• The Alawites are an Islamic sect although – like many Muslim offshoots – their beliefs are considered so far removed from Islam, many Islamic scholars view their beliefs are too far removed from Shia beliefs to be considered a bona fide branch of Islam.

  9. “and blamed Israel for the blast. This allegation is silly and the Iranian diplomats know it, but it has the virtue for them of allowing them to avoid slamming Sunnis, the community from which the actual culprits hail.”

    Its a ridiculous habit which only serves to obfuscate and deflect the matter, instead of honestly addressing the taboo religo-political Sunni-Shia sectarian tensions or Sunni Islamist militancy.

    Prejudiced conspiratorial delusional demonizing and excuses aren’t harmless and there’s no virtue in it. It only propagates ignorance that misguides the masses and fans the flames of irrational bigotry elsewhere, making sure there’s no debate, accountability, reform and the actual culprits remain off the hook. Lies are repeated so often its possible some Iranian officials probably do buy into it and rationalize it with unfounded indirect links. This narrative ultimately ends up only being detrimental for themselves. It stops them from introspecting their own role in Syria and their actual real local threats in the region against them which differs from fixed perceived or assumed dogmatic biased ones.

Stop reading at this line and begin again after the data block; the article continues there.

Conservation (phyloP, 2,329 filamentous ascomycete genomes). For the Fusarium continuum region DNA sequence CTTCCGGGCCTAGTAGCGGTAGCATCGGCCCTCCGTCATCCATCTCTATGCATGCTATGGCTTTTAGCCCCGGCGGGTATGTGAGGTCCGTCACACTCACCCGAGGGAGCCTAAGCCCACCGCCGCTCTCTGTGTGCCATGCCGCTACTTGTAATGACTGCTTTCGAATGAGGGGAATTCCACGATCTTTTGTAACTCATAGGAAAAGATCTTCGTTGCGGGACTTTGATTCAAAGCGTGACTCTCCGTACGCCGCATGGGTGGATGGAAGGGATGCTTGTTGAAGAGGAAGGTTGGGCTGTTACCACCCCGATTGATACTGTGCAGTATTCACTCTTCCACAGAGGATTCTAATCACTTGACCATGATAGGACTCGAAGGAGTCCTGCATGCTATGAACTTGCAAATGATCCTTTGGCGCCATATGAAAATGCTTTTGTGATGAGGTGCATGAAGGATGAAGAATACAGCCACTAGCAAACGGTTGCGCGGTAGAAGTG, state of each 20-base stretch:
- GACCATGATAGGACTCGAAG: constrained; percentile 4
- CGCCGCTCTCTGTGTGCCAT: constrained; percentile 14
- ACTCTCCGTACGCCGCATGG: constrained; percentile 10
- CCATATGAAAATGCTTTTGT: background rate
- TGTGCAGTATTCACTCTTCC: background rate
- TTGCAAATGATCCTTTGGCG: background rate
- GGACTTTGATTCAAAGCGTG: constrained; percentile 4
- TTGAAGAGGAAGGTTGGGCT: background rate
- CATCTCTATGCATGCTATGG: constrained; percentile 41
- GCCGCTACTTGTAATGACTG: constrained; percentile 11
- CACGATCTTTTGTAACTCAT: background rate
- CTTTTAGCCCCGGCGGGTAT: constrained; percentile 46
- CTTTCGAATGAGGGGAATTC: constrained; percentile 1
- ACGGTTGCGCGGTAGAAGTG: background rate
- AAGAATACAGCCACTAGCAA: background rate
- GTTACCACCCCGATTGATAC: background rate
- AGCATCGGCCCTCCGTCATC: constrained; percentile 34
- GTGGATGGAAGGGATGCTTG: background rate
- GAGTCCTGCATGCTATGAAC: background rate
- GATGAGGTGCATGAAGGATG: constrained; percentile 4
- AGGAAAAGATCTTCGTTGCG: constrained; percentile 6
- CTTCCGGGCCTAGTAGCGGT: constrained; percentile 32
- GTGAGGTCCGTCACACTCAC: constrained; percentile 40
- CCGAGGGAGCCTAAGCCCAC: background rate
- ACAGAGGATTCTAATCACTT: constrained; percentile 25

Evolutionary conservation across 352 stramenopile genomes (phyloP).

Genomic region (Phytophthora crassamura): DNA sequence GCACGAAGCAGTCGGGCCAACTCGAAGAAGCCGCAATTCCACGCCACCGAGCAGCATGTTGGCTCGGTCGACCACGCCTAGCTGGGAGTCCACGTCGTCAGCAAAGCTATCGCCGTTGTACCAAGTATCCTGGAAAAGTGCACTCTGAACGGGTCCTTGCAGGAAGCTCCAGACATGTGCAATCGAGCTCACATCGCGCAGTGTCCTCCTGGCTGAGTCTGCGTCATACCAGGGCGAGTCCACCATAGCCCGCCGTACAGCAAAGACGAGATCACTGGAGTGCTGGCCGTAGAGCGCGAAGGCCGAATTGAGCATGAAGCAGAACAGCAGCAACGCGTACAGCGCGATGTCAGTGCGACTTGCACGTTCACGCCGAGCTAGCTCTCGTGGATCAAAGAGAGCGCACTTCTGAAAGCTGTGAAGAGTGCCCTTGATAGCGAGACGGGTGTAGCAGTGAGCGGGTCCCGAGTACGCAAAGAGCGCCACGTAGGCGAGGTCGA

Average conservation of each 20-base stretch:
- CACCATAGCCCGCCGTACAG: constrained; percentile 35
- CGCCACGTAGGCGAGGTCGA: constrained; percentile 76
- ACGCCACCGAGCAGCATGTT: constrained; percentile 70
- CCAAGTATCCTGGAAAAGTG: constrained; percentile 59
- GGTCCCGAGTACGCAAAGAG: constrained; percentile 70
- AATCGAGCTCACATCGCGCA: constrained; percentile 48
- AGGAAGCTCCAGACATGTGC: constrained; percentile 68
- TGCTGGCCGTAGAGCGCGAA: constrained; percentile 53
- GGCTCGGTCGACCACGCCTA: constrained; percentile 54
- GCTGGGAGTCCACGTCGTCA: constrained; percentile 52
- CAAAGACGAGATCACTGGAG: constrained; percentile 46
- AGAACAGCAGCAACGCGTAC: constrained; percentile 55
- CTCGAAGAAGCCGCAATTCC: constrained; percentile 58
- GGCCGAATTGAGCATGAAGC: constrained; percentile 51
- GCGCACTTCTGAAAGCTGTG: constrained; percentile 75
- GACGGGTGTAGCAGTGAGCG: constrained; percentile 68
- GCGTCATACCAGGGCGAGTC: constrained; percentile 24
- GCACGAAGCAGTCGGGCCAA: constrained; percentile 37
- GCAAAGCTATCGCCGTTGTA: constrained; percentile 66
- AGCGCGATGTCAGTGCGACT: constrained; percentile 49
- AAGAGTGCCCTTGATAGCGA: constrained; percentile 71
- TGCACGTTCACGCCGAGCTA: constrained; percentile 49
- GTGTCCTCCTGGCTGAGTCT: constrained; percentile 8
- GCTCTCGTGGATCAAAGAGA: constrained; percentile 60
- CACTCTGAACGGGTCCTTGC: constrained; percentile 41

Thought they had at least evolved in naming such terrorist attackers as ‘takfiris’ and the FO considered sectarianism as a top global threat. Apparently not.

  10. mr.cole; excellent article and commentary. i go to you whenever i want to hear the straight skinny.